Hey y’all! I’m rested and ready to kick off my return by wishing you a Happy Black History Month, and sharing a bit of Chicago’s Black History.
Did you know that the first settler in Chicago was a Black businessman? Jean Baptiste DuSable and his family made their home on what is now known as the Chicago River somewhere between 1774 and 1780; the exact date is unknown. Records show that Mr. DuSable was intelligent, talented and a peacekeeper. He was also pretty well-off financially.
The Bronzeville Community was home to the millions of southern Black people who migrated to Chicago and other northern cities during The Great Migration from approximately 1910 – 1930. They came this way for better housing and working conditions, but found that it was a minor step up from their southern experience due to racist laws and practices. They did, however, make the best of their conditions and built one of the most prosperous and vibrant communities in Chicago. Visit The Bronzeville Visitor Information Center for more details.
Founded in 1905 by John Sengstacke, The Chicago Defender newspaper was created to empower black people intellectually, politically, financially and socially. It also played an integral role in the Great Migration. Check out the Chicago Defender to see what’s happening in Chicago these days.
Provident Hospital was the first Black hospital in Chicago and the first and only black nursing training school in the United States. Opened in 1891 by Dr. William Hale, the first open heart surgeon, it still serves patients of all income levels.
Heard of the Pullman Porters? Most of these men lived in Bronzeville and worked in at The Pullman Company. These porters were ex-slaves who were treated as such even though they had “real” jobs. They worked long hours with short pay and even shorter sleep. They were the first group of black workers that formed a labor union with the help of Asa Philip Randolph. Visit the A. Phillip Randolph Pullman Porter Museum for more details and watch the movie 10,000 Black Men Named George. Ok, Pullman named all of his Pullman porters, all of whom were black, George. I do believe that there is a Bronzeville to Pullman tour, but I don’t have those details.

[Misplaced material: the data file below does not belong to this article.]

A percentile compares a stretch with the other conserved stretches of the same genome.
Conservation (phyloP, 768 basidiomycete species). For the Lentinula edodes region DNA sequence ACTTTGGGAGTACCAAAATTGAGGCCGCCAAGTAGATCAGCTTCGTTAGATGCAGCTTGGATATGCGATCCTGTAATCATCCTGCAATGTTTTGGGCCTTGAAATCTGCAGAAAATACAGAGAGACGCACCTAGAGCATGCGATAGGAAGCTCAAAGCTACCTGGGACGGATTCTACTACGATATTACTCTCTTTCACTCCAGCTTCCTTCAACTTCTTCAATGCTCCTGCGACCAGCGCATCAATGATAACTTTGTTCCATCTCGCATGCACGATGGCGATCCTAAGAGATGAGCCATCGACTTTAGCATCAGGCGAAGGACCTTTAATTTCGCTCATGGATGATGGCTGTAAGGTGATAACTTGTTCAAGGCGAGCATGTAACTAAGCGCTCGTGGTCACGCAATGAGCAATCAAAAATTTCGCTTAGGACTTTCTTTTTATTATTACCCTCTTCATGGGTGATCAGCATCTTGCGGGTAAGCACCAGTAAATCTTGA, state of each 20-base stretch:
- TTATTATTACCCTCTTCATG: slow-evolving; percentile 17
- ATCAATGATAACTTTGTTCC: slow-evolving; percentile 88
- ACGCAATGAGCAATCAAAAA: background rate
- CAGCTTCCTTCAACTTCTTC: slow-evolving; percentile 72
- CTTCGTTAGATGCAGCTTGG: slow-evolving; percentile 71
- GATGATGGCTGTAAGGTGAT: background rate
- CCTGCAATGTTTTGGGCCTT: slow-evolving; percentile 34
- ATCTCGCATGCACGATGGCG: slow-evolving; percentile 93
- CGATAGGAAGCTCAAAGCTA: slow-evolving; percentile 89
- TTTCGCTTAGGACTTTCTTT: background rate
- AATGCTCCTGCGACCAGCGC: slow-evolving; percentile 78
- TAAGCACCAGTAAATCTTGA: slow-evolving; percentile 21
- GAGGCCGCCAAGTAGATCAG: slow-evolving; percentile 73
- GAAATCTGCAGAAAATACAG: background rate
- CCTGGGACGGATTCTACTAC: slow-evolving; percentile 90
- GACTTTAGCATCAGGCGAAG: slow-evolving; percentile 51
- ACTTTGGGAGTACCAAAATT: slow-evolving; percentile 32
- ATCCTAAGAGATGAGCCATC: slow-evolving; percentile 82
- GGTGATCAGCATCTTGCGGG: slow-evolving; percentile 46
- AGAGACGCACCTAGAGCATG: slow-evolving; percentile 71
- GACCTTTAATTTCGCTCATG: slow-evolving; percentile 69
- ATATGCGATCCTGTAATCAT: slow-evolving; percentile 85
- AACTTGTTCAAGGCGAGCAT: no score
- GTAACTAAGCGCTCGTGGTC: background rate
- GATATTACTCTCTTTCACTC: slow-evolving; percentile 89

The DuSable Museum of African American History, founded in 1957 by my shero, Dr. Margaret Burroughs, is the first museum dedicated to Black History in the world. It was named in honor of Jean Baptiste DuSable, the founder of Chicago. On a totally unrelated note: did you know that Dr. Burroughs was a volunteer art teacher at prisons and roller skated in her 90s?
There were many Black politicians that held city, state and national offices, but the two most prominent are Mayor Harold Washington, Chicago’s first Black mayor, elected in 1983 and President Barack Obama, the first African American and 44th President of the United States.
Chicago is home to many music genres including jazz, gospel, blues and house music. I won’t go into details about each genre because that’s a post all in itself, but know that our musical influence is felt all over the world.
I could go and on, but I won’t. However, I MUST mention two of my most favorite Black people in history: Dr. Carter G. Woodson, the Father of Black History, and Ida B. Wells, the little journalist with great gall.
I encourage you to learn about Black History, particularly Chicago’s Black History, by attending events, watching documentaries and specials, and reading. More than anything, though, I want you to celebrate Black History year round, not just this month.
What do you know about Black History and Chicago’s Black History? Enlighten us please.